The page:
As a dance major, Yadao worried that her experience this year might be a lot different than in years past. Dance majors have some non-studio dance classes, like math or science, but many of their classes are in-person at the studio. Before COVID-19, Yadao spent countless hours in the dance studio, perfecting her routines and practicing, both on school days and weekends, all on top of an already full class schedule. Thankfully, though, Yadao is finding a lot of similarities between this year and years past.

“Thankfully, I am still in-person for my dance classes as much as it can provide. There are very big protocols that we have taken within our whole program and what we’ve done at CSU. I believe that’s fantastic,” says Yadao. “The only thing that really sucks is that our technique time, our dance time, is usually an hour and 40 minutes, give or take, so almost basically two hours… But the thing is with protocol, is that we have to push all of that into a one- hour class, and to do that is very different, especially dancing in a mask.”

Kourtney Yadao stretching before class starts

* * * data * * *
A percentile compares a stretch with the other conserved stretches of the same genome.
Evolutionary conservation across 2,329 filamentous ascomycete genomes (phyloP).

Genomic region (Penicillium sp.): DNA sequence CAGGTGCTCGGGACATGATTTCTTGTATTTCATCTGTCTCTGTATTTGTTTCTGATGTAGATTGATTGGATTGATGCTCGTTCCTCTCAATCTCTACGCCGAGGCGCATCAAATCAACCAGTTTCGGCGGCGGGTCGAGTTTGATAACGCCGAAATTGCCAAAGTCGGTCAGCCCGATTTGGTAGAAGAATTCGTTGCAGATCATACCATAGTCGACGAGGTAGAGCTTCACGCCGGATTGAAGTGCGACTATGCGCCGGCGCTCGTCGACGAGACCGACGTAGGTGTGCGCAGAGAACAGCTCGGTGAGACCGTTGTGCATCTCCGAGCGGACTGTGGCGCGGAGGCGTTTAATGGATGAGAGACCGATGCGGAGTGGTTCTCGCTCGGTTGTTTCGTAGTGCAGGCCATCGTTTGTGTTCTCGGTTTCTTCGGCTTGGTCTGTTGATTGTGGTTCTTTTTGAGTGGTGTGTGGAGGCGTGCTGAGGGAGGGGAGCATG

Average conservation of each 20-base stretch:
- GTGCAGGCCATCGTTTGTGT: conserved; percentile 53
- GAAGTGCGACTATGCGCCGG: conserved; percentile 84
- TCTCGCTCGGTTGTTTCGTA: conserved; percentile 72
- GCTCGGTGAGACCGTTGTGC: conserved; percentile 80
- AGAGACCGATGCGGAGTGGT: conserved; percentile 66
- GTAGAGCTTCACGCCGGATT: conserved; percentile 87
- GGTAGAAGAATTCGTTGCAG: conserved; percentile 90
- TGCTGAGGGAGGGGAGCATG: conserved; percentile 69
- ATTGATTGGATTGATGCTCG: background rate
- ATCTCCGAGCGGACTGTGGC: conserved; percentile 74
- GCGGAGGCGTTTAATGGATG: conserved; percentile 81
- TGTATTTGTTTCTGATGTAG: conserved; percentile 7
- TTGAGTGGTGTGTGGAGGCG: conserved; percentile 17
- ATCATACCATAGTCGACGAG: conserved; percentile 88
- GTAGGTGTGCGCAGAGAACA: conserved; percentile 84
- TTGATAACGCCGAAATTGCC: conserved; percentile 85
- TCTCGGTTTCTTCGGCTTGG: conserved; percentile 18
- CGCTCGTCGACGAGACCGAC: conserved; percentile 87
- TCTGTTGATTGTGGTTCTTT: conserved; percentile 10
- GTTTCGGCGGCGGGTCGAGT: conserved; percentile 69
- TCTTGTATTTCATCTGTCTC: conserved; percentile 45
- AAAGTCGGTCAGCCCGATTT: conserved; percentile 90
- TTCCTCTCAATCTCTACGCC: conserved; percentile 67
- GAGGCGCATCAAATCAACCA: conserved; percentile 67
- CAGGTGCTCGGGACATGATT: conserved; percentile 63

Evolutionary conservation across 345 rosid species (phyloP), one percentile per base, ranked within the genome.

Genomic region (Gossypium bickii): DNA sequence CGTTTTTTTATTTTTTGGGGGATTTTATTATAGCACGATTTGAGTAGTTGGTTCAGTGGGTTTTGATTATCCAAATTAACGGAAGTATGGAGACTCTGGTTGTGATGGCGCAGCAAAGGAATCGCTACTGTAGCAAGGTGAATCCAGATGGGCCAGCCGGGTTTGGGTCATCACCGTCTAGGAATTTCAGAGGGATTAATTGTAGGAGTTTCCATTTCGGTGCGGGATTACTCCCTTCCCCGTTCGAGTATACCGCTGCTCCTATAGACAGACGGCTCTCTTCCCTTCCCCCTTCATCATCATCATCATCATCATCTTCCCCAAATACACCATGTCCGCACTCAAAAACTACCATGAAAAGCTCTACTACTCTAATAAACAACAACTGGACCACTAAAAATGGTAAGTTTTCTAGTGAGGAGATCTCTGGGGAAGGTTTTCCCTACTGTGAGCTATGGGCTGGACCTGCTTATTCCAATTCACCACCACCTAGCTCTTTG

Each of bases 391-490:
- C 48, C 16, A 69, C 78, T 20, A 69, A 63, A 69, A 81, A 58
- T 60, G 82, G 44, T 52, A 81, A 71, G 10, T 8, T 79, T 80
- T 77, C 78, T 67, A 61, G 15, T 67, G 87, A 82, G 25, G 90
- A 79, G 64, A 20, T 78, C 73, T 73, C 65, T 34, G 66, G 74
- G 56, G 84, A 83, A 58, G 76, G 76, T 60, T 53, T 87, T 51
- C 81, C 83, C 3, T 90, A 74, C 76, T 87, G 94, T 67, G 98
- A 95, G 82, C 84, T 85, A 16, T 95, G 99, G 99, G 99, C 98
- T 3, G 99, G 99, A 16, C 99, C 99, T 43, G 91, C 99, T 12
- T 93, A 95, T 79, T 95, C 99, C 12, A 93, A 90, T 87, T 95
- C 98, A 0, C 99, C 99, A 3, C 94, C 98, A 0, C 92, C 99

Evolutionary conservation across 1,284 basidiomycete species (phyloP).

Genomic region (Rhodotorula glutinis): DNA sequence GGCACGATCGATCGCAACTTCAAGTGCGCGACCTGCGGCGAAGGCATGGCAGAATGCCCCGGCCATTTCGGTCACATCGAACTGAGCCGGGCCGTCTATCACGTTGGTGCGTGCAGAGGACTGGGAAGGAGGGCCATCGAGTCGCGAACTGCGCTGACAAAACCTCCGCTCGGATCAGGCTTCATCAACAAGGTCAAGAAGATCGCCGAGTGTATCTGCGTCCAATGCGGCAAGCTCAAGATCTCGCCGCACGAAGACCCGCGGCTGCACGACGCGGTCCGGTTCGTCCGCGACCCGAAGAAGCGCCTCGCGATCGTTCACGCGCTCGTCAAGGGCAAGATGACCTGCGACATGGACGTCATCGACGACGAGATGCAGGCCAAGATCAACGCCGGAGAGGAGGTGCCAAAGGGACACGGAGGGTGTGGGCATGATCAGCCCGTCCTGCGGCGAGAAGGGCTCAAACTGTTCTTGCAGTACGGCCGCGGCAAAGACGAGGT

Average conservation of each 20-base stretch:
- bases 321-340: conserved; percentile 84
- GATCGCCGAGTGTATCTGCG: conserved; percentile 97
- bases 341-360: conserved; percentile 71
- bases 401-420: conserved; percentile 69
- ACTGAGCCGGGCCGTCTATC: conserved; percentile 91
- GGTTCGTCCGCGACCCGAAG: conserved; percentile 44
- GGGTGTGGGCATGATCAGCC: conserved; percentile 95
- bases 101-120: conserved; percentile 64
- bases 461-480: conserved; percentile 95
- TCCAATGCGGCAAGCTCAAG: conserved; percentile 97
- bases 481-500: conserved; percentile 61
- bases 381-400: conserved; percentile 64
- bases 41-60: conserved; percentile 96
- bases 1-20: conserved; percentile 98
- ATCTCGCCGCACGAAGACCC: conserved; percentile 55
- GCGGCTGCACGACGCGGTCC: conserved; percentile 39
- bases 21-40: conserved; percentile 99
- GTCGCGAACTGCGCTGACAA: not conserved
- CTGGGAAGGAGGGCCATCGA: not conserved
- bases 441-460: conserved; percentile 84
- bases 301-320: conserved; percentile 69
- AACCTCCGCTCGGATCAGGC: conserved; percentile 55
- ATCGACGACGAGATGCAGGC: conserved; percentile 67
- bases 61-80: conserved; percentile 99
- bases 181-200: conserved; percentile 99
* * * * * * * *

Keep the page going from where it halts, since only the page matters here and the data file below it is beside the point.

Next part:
Kourtney Yadao warms up in Advanced Modern Dance class on Oct. 23. Yadao is studying dance and said she enjoys “being able to be creative in my own artistic way.” (Ryan Schmidt | College Avenue)

Yadao is still willing to adhere to these protocols because she’s doing what she loves, which rings true for a lot of college students. The differences between this year and years past aren’t enough to detract students from their love of what they’re studying. They’ll work through regulations, even if it might be a bit uncomfortable, like in Yadao’s case, just so they can continue to pursue their passion.

On top of masks, distancing and shorter times, the dance program’s performances are also getting a renovation. The dance performances will still continue like in years past, but due to COVID-19, some changes will occur. An option to watch the performance virtually will be introduced, which will open up the opportunity for people who can’t see the show in person.

“We are thankful enough that we will still have a concert,” says Yadao. “There will be very limited guests in the audience, but I believe what they’re trying to do… they’re going to broadcast it. You can buy your tickets online, but you can stream it onto your laptop or any device and you can watch it from home. It’s a nice sensation to have a live audience, and although our audience will be reduced, we’re still going to be thankful that we’re still able to do what we’re able to do as dancers.”